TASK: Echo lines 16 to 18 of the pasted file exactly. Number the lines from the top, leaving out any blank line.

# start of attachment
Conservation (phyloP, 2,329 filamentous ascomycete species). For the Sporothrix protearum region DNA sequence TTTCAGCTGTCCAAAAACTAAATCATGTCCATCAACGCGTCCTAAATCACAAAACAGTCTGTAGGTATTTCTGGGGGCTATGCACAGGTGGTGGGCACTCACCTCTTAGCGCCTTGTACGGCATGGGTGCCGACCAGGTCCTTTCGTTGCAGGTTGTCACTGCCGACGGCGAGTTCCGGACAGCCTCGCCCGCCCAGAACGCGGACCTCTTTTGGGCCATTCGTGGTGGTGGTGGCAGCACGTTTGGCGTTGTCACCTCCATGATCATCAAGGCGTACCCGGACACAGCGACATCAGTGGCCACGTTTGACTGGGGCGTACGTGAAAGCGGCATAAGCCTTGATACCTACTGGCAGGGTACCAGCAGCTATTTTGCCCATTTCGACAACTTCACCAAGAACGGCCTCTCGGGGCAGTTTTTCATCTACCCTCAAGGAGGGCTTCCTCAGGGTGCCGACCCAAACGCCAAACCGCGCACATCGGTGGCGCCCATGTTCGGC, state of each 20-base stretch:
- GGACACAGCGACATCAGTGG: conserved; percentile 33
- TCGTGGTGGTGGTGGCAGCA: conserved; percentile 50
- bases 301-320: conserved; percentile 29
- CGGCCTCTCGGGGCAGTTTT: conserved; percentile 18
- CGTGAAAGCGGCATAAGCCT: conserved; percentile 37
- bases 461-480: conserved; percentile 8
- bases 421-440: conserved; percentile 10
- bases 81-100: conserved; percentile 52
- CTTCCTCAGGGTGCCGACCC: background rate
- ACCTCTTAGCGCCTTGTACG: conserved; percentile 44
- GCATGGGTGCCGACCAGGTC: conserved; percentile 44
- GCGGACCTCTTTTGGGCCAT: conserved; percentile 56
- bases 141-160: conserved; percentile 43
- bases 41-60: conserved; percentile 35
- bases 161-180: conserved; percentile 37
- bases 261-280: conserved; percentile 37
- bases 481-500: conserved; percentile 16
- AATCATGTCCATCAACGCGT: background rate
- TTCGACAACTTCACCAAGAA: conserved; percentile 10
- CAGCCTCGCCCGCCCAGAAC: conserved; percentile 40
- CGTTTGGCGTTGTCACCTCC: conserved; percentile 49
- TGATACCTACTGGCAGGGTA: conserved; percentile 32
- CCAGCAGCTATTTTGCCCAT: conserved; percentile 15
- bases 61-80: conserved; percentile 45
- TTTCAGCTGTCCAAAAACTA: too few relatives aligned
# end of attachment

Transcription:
- bases 161-180: conserved; percentile 37
- bases 261-280: conserved; percentile 37
- bases 481-500: conserved; percentile 16